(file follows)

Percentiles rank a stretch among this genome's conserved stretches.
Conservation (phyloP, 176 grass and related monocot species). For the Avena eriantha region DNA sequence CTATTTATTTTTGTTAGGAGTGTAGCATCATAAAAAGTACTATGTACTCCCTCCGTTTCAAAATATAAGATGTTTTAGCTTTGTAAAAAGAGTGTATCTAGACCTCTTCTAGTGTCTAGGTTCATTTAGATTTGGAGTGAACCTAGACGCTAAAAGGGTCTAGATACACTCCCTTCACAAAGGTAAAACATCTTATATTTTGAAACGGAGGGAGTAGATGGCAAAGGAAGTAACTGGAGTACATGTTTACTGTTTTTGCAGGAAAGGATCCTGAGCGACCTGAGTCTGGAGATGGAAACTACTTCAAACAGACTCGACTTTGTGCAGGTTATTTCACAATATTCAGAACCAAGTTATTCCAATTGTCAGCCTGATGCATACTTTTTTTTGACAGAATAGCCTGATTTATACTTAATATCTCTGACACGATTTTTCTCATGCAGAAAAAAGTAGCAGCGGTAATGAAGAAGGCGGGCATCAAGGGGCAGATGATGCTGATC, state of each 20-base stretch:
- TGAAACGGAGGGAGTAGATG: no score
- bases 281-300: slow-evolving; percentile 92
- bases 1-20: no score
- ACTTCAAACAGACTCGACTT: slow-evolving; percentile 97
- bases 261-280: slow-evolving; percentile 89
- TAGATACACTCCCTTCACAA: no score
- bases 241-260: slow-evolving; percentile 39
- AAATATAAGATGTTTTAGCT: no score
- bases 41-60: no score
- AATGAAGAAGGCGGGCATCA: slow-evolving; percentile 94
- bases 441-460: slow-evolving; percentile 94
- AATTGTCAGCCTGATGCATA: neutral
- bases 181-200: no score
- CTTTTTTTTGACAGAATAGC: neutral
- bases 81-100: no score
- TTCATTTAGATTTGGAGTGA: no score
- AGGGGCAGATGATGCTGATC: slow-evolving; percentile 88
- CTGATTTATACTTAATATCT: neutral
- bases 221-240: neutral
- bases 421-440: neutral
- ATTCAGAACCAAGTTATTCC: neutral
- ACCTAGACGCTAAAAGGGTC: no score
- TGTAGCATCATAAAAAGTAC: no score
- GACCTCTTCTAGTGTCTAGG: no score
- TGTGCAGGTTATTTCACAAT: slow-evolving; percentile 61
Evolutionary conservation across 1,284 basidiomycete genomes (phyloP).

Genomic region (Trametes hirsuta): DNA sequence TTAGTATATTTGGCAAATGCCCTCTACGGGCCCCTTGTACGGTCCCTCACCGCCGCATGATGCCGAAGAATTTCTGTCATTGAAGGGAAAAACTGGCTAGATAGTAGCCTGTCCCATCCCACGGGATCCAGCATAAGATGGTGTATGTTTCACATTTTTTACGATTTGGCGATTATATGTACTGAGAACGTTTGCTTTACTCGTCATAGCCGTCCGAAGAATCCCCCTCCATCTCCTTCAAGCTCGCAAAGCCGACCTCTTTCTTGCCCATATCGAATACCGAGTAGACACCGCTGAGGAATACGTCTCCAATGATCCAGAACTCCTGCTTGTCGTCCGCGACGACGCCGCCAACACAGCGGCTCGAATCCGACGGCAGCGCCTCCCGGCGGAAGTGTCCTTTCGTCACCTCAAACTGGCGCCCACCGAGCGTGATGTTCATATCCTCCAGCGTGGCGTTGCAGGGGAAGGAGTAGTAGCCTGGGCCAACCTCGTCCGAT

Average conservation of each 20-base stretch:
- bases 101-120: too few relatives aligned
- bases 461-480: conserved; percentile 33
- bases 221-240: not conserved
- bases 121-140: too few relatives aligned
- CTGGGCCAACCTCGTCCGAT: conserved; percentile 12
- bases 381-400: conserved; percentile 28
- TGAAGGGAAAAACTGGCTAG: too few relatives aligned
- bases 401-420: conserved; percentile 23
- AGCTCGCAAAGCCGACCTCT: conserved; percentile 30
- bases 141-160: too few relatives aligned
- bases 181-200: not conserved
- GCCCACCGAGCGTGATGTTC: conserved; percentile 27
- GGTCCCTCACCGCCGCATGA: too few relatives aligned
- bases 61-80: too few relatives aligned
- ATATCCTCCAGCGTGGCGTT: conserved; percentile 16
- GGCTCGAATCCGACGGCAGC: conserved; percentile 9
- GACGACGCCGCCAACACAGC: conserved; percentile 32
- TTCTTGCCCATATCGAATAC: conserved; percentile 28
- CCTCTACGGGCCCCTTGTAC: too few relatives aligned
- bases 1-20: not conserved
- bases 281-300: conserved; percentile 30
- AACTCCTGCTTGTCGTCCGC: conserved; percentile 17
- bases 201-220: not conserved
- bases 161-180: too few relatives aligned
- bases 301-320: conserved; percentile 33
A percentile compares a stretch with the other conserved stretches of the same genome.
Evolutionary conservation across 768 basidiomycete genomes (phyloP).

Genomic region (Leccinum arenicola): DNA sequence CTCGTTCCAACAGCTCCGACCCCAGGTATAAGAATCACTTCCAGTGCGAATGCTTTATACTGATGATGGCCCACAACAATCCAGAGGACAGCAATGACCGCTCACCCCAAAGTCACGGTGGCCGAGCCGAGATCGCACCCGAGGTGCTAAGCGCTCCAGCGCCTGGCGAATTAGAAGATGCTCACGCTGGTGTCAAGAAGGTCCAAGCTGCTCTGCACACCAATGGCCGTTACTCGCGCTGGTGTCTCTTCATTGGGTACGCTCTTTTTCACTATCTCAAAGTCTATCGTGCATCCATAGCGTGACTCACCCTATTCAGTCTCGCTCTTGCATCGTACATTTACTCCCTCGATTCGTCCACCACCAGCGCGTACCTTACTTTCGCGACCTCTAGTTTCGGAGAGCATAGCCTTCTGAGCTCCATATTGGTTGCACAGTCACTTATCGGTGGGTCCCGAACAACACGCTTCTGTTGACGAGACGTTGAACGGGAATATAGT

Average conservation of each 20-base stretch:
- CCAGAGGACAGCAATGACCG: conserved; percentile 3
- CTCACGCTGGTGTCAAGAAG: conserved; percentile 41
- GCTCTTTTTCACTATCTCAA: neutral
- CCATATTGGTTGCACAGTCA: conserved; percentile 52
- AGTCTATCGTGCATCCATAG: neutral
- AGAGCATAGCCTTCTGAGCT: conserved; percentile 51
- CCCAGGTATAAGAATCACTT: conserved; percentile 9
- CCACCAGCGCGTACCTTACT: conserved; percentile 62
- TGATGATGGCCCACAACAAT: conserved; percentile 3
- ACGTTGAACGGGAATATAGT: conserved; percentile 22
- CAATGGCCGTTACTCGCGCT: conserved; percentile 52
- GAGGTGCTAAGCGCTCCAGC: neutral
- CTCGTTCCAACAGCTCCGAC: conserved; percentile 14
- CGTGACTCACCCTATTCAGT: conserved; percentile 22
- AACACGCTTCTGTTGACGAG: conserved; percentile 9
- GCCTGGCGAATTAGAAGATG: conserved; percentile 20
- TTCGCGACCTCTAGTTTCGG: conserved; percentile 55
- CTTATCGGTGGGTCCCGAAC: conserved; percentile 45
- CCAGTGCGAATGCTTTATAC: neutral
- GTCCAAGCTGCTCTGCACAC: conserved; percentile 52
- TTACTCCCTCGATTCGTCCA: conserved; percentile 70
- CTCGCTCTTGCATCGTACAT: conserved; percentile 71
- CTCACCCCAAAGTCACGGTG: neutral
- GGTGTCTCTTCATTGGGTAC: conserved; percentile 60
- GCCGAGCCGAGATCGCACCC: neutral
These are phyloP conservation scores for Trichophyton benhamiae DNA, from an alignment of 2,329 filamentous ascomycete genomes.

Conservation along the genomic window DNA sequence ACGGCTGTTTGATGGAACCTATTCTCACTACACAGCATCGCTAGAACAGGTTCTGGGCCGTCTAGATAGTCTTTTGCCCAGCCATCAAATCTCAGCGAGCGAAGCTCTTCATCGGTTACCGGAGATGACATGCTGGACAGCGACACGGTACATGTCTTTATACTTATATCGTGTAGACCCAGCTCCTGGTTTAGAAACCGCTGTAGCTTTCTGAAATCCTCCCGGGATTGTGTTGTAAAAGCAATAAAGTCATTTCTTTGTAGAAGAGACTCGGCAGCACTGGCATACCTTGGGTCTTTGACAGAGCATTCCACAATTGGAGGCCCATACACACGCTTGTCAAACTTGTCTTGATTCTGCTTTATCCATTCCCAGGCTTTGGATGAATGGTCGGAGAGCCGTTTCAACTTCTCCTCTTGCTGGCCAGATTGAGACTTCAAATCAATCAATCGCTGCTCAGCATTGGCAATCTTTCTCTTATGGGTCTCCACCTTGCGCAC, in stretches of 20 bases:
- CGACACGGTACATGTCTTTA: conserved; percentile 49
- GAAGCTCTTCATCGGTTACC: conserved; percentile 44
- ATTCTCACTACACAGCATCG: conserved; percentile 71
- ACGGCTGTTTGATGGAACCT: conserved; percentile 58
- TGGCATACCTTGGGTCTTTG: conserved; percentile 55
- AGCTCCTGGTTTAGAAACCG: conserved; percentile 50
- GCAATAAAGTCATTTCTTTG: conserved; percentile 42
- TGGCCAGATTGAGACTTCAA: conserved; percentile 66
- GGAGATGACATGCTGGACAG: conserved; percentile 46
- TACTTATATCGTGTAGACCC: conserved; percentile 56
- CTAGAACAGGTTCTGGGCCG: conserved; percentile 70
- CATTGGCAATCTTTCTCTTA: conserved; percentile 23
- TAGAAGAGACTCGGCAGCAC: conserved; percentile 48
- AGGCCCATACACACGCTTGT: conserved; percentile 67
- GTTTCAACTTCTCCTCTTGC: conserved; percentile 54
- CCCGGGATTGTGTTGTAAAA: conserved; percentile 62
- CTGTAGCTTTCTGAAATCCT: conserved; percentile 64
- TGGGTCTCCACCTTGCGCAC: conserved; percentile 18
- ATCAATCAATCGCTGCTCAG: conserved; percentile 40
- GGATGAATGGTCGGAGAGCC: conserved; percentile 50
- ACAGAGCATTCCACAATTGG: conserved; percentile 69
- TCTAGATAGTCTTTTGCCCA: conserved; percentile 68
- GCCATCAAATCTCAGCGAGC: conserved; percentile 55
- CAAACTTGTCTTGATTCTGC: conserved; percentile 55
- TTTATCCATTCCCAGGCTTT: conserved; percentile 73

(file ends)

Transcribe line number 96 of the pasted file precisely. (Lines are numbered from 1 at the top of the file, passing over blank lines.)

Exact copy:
- TACTTATATCGTGTAGACCC: conserved; percentile 56